Saturday, August 25, 2018

Secret New York - An Unusual Guide: Local Guides by Local People Paperback – July 17, 2012 by T.M. Rives (Jonglez Publishing)

The title is apt - this is truly an unusual guide. It contains a wealth of information about unusual or relatively unknown sites in the great metropolis that is New York City. Undeniably, here are some places which this reviewer did already know; but more importantly, here are vast numbers of places which were totally unknown to him. It is a wee bit Manhattan-centric; but then, so are most guidebooks. The book should be required reading for those who want to see New York properly, and really understand what the City is all about (along with many other books!).

The book is arranged so that each odd-numbered page has the text about the site, while the preceding even-numbered page has a color picture. Many of the places are hard-to-notice details in an otherwise well-known building, museum or statue. Invariably there will be places which hold little interest for some - the "Kymaerica Plaque" in the East Village, which "commemorates" an "event" which "occurred" in "another dimension," is hardly a must-see site for people with an interest in history, architecture, art, religions, sociology, anthropology, or other conventional obsessions! In fact, this "plaque" itself as much "in another dimension" as the event that it "commemorates" - even the very building, in whose stairwell it allegedly is located, is nonexistent, as there is no 83 Avenue A (81 and 85 are next-door neighbors). But a reader who overlooks this nonsensical mumbo-jumbo will find a huge number of fascinating entries, many of which, at least with this reviewer, provoked constant trips to the computer to check things on the Internet. Even so, in a city like New York, there are definitely lots more places to cover!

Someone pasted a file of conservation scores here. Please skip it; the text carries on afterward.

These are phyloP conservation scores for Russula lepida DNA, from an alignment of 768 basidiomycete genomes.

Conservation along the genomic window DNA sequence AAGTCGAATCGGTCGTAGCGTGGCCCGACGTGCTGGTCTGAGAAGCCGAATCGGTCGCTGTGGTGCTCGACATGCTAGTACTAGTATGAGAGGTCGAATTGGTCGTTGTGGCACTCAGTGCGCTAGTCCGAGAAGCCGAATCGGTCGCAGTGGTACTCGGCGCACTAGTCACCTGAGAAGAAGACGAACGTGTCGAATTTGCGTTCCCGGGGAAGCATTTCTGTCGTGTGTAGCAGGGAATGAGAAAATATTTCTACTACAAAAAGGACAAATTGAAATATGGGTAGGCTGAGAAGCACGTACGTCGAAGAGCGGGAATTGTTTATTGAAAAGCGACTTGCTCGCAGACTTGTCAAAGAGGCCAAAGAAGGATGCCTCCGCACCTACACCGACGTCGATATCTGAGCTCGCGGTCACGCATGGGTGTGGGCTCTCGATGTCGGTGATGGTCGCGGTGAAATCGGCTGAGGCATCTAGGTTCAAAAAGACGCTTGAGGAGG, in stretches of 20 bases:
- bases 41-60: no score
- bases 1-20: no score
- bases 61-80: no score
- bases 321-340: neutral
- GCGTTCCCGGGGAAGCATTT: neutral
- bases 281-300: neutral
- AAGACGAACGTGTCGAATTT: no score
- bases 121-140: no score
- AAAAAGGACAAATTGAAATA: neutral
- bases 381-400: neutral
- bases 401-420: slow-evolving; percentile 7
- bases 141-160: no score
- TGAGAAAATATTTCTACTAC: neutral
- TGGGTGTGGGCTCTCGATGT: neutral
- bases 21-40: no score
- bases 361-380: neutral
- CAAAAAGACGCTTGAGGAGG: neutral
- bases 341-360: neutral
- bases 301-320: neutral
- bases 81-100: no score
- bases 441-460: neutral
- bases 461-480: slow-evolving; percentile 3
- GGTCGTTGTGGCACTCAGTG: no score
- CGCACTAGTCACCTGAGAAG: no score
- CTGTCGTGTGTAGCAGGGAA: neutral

The one gripe for this reviewer is on page 411. As a proud Jew, this reviewer feels offended by the condescending remarks about the Jewish religion's rules for Shabbos (the Sabbath); this is especially since the book contains no condescending remarks about Christianity, Hinduism or even Islam, all of which have places of worship referenced. The eruv, a symbolic fence that allows religiously observant Jews to carry objects outside their private home on Shabbos, is totally unobtrusive and unnoticeable even to those who search for it. The text implies that non-Jews are annoyed by this, when, in fact, apart from anti-Semites, the only ones who are annoyed are some anti-religious Jews, who often incite the anti-Semites against the Jews. This entry should be deleted in the next edition, because the eruv is totally lacking in interest and can virtually not even be seen. Mind you, this is not an accusation of anti-Semitism; the book references three other Jewish sites - the Kehila Kedosha Jenina Synagogue in the Lower East Side (page 75), the old Shearith Israel Cemetery in Lower Manhattan (page 85) and 770 Eastern Parkway (the world headquarters of Chabad/Lubavitch Hassidim) in Brooklyn's Crown Heights (page 407) - with no complaints from this reviewer.

Despite this glitch, this book is absolutely essential for those who desire to see New York better than just the standard tourist sites.

No comments:

Post a Comment